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5 Works 969 Membros 55 Críticas

About the Author

A former senior culture writer for BuzzFeed, Anne Helen Petersen now writes her newsletter, Culture Study, as a full-time venture on Substack. Petersen received her PhD at the University of Texas at Austin, where she focused on the history of celebrity gossip. Her previous books, Too Fat, Too mostrar mais Slutty, Too Loud and Scandals of Classic Hollywood, were featured on NPR and in Elle and the Atlantic. She lives in Missoula, Montana. mostrar menos

Includes the name: Anne Helen Peterson

Obras por Anne Helen Petersen


Conhecimento Comum

Data de nascimento
Locais de residência
Missoula, Montana, USA
Whitman College
University of Oregon
University of Texas
Warzel, Charlie (partner)
Prémios e menções honrosas
Phi Beta Kappa



I've long been a fan of Anne Helen Peterson's work since her piece on Burnout in Buzzfeed News, and have followed her to the Culture Study substack.

Out of Office is partly about working from home, but more broadly is an examination on how we work, specifically in the United States and trends over the years, like how technology such as email or chat/messenger (Slack, Teams, etc.) are ostensibly supposed to ease communication but in reality let work follow us home, blurring the boundaries between work and personal time. A lot of these have been festering problems that were really thrown into sharp relief during the pandemic, most typically for information workers. It's difficult for the individual to tackle such broad issues (that frankly need to be addressed at an institutional level), but there are suggestions to consider such as defining your boundaries and finding community OUTSIDE of work.

I'm biased because I like AHP's work, but also because I have one of those bullshit office jobs (and having transitioned to the desk from the lab bench, previously interacting more often with production workers on the floor... yeah, I feel like there's more physical effort going on there than what I do, and having to take inventory of my actions before an extended leave only highlights this for me). Still, even if the issues aren't a matter of life and death our employers should still consider how best to treat and accommodate their workers, especially as younger employees will seek out better settings if an employer oversteps.

It's a little bit funny to read this in 2023 when they interview the head of Twitter's HR in 2021 about hybrid changes to disincentivize coming to the office in order to allow for hybrid remote/in person work collaborations, when in late 2022 Twitter's workforce was thrown into chaos in a number of ways including mass layoffs and a forced return to the office.
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Daumari | 4 outras críticas | Dec 28, 2023 |
Ironically, regularly posting updates to goodreads was a self-demonstrating example of turning hobbies into work so here I am, writing an update as I finished the book early this morning. (and trying not to feel guilty taking 20 days to read a relatively short book...!)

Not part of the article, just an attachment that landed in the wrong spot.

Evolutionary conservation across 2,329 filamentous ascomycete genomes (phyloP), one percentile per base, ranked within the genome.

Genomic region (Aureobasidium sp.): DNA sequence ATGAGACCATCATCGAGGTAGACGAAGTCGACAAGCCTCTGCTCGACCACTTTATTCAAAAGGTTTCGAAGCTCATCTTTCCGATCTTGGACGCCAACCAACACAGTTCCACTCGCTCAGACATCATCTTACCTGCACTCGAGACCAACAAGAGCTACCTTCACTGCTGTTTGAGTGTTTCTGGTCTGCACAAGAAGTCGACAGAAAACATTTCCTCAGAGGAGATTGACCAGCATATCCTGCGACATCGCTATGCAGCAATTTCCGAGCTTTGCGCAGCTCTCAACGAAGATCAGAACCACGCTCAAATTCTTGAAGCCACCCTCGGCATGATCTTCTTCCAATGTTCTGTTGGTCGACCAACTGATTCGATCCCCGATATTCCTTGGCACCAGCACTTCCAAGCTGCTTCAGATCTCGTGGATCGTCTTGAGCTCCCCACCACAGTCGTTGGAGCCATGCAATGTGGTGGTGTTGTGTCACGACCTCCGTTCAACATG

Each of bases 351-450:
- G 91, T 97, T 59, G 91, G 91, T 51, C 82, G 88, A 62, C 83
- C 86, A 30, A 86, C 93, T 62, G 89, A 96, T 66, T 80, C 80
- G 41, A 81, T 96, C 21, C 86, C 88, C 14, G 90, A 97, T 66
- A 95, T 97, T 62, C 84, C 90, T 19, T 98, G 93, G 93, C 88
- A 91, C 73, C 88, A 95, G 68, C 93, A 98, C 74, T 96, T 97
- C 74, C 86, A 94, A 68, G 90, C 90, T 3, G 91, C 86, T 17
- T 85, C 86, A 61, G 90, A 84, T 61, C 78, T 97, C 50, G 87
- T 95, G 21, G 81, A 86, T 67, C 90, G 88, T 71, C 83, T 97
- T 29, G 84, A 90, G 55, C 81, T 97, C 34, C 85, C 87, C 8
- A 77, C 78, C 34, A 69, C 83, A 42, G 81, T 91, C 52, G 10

Can't Even expands on Anne Helen Peterson's viral longform essay for Buzzfeed, "How Millennials Became the Burnout Generation", dividing into chapters by theme (education, the various ways work has become shitty/the 'love what you do' myth/parenting/etc.) with plenty of anecdote from Millennials across geographic and class spectrum. As a reminder, we're the age cohort between 1981 and 1996, so while we've been painted as "lazy and entitled young people" for the last twenty years, we're grown adults trying to keep our heads above water after weathering multiple economic downturns in our adult lives.

In general, Can't Even is a good primer on the ways in which capitalism has fucked over society and how we've turned everything from our hobbies to our child-rearing into work, which compounds into exhaustion. She's cautious to not provide flimsy suggested solutions at the end, as these are things that we can't necessarily fix on the individual level and require structural changes.

I'd strongly recommend reading cited sources for further information on labor (I read [b:Temp: How American Work, American Business, and the American Dream Became Temporary|37003174|Temp How American Work, American Business, and the American Dream Became Temporary|Louis Hyman|https://i.gr-assets.com/images/S/compressed.photo.goodreads.com/books/1513007876l/37003174._SY75_.jpg|58855306] two years ago and recognized the arguments in the chapter on the gig economy). Also, AHP has a newsletter named "Culture Study" which also looks at this among other topics like celebrity culture and what it indicates.
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Daumari | 10 outras críticas | Dec 28, 2023 |
As a millennial,, reading Can't Even was a very cathartic experience. This is a defining work about a generation burdened by a capitalistic system that doesn't work for them. I've experienced much of what Anne talks about in this book: the desire to escape my hometown through college, no matter the cost; the lost of my love for various hobbies and artistic pursuits because I was pressured to monetized them; crushing student loan debt; the burden of juggling multiple minimum wage jobs; etc. And I'm better off than many of my peers!

This book is a wake up call to make sure we participate in the democratic system in order to elect officials who will make sweeping changes to make work and living better.
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ryantlaferney87 | 10 outras críticas | Dec 8, 2023 |



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